Transfin.
HomeNewsGuidesReadsPodcastsTRANSFIN. EOD
  1. Reads
  2. Deep Dives

How Can Green Bonds be Effectively Used to Finance Renewable Energy Projects in India

Jun 16, 2020 2:05 PM 5 min read
Editorial

Adani Green Energy plans to raise up to $12bn through issuance of green bonds over the next four to five years to fund an installed capacity of 25GWh. On the way it hopes to become the world’s largest renewable energy player.

Consider this. India is currently the second-largest emerging green bond market after China. But our nationwide issuance of $3.2bn in 2019 pales in comparison to China’s $34bn and Adani’s forward looking $12bn plan.

 

 New green bond issuance in 2019 - by country ($bn)

 

In terms of cumulative issuance from 2012-2019 as well, we are currently at $10.9bn vs. $142.9bn by China.

 Cumulative Emerging Market Green Bond Issuance 2012-2019

 

It is thereby worthwhile to see some of the structural challenges at play before all the excitement takes over.

But first things first. What is a green bond? 

 

Some Serious Green!

A green bond is essentially like any other bond i.e. A promise between an issuer and an investor.  

When an investor buys a bond, they lend capital to the issuer for a certain period of time. The issuer, in turn, uses these funds to build assets i.e. Anything that generates an income, with the promise of returning the principal plus interest.  

Green bonds are bonds with a specifically mandated use of funds i.e. Green projects and assets. Therefore the money coming from a green bond is to be earmarked for climate and environment-oriented projects.  

India is the only country in South Asia that has issued green bonds. A number of Government agencies have contributed to issuance, for instance the Indian Renewable Energy Development Agency (IREDA) and the Indian Railway Finance Corporation (IRFC). State Bank of India (SBI) also entered the market with an $650mn Certified Climate Bond in 2018.

Lately benchmark-sized issuances from non-financial corporates have also emerged viz companies such as Adani, Greenko, and Renew.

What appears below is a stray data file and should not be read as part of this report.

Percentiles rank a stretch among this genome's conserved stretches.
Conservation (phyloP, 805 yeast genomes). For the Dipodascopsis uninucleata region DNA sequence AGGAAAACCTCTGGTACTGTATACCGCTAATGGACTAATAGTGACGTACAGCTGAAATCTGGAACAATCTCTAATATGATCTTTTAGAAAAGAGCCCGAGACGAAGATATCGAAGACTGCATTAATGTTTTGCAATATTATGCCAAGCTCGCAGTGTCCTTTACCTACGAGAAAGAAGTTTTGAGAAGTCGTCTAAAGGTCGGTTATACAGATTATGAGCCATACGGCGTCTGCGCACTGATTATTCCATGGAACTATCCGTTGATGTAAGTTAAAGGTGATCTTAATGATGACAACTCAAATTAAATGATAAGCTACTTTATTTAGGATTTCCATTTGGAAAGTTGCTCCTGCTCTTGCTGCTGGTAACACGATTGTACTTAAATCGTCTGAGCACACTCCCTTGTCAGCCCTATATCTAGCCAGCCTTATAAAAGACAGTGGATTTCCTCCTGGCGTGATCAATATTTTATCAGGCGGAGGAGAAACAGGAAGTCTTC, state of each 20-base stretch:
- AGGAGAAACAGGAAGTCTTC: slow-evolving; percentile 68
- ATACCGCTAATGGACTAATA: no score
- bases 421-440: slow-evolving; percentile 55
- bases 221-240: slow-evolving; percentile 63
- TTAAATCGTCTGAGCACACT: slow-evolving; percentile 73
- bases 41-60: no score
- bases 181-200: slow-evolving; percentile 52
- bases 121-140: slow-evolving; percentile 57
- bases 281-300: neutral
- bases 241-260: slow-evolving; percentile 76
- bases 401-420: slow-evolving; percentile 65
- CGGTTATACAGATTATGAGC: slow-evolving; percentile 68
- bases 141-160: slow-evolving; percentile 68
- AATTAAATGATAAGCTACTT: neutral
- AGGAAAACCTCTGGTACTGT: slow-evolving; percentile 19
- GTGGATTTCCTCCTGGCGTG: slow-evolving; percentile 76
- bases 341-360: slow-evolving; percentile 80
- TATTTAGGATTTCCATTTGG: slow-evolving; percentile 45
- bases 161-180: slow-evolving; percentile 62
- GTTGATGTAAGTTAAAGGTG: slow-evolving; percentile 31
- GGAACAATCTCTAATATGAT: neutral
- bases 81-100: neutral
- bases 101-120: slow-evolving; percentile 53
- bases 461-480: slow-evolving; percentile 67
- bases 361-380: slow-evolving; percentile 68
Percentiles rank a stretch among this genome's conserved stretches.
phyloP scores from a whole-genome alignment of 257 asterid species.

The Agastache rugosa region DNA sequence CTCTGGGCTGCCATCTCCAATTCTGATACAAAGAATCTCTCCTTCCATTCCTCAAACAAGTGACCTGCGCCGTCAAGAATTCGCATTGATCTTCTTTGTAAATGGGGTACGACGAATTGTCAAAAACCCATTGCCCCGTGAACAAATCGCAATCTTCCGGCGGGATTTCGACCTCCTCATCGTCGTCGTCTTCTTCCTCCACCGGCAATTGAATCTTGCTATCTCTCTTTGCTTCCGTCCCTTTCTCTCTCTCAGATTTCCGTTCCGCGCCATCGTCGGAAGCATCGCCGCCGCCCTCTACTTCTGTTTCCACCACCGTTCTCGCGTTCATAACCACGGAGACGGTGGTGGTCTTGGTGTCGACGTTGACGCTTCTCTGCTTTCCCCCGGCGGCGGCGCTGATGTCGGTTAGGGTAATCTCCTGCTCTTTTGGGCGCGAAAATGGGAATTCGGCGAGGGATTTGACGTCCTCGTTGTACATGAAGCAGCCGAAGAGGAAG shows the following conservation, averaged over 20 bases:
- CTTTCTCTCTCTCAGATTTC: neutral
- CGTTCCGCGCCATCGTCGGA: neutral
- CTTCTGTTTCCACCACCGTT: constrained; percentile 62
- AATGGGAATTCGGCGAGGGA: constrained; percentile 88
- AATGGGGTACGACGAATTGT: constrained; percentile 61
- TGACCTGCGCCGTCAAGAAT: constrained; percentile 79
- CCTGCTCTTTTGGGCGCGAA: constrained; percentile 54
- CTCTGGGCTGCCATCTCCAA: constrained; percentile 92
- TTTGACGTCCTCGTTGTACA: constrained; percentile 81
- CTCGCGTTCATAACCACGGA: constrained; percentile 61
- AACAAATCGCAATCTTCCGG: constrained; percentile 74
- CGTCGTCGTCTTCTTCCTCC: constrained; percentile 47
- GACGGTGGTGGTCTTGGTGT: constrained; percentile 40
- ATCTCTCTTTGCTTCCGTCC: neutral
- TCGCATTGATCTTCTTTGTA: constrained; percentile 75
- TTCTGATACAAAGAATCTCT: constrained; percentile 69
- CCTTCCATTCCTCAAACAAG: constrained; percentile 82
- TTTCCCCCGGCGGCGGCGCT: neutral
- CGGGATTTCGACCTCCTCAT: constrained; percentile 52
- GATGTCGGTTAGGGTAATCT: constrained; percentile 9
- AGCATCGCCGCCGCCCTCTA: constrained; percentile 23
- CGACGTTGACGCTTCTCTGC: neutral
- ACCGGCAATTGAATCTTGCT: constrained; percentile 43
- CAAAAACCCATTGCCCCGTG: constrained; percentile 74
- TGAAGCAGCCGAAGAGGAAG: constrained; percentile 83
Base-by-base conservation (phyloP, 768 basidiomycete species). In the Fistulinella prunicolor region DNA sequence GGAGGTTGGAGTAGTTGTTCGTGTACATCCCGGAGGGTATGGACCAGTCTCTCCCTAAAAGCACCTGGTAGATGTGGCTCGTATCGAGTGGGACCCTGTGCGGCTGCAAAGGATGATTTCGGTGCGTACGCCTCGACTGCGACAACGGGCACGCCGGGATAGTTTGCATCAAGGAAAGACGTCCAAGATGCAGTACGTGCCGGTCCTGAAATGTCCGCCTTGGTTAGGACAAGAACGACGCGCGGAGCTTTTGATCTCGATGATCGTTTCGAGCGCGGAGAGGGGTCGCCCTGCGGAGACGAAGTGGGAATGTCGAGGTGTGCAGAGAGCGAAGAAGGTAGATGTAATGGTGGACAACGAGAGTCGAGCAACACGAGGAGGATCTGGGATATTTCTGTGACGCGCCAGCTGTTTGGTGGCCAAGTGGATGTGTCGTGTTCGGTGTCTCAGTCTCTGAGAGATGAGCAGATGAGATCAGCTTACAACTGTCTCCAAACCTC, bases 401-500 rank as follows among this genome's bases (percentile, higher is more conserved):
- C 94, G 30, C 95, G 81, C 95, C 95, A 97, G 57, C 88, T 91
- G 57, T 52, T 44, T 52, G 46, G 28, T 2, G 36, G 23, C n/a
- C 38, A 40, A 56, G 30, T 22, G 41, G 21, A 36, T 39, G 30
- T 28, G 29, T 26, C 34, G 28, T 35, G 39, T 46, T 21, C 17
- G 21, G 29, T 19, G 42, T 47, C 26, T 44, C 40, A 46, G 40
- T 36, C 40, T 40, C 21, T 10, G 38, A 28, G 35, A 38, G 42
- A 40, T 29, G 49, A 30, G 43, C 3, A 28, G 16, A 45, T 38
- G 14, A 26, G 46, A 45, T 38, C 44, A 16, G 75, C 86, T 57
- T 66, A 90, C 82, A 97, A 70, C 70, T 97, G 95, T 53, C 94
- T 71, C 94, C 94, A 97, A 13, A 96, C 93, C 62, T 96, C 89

How Can Green Bonds be Effectively Used to Finance Renewable Energy Projects

 

Why are Green Bonds Important for India?

The Government of India has set an ambitious target of installing 175 GW of renewable energy capacity by the year 2022, including 100 GW from solar, 60 GW from wind, 10 GW from bio-power and 5 GW from small hydro-power. This requires significant capital, amounting close to $200bn.

To put this into perspective, India’s renewable energy capacity stood at c. 86 GW at the end of January 2020.

The deficit as evident is significant. A traditionally high cost of capital domestically doesn’t help, in turn increasing renewable energy project expenses by roughly 24-32% vs the United States and Europe. 

Moreover, renewable energy is still a part of the larger power/infrastructure funding basket for most banks, and with a large part of the financing reserved for coal power projects. Thus there remains very little funding left for RE.

Lastly, many funders shy away from lending to renewable energy companies due to their nascence in terms of track record, underlying execution risk of projects, government-driven demand, and broader regulatory uncertainty. 

Against this backdrop, green bonds, which typically carry a lower interest rate than loans offered by the traditional banking system, but higher than many what certain specialist institutions have an appetite for - can become an alternative.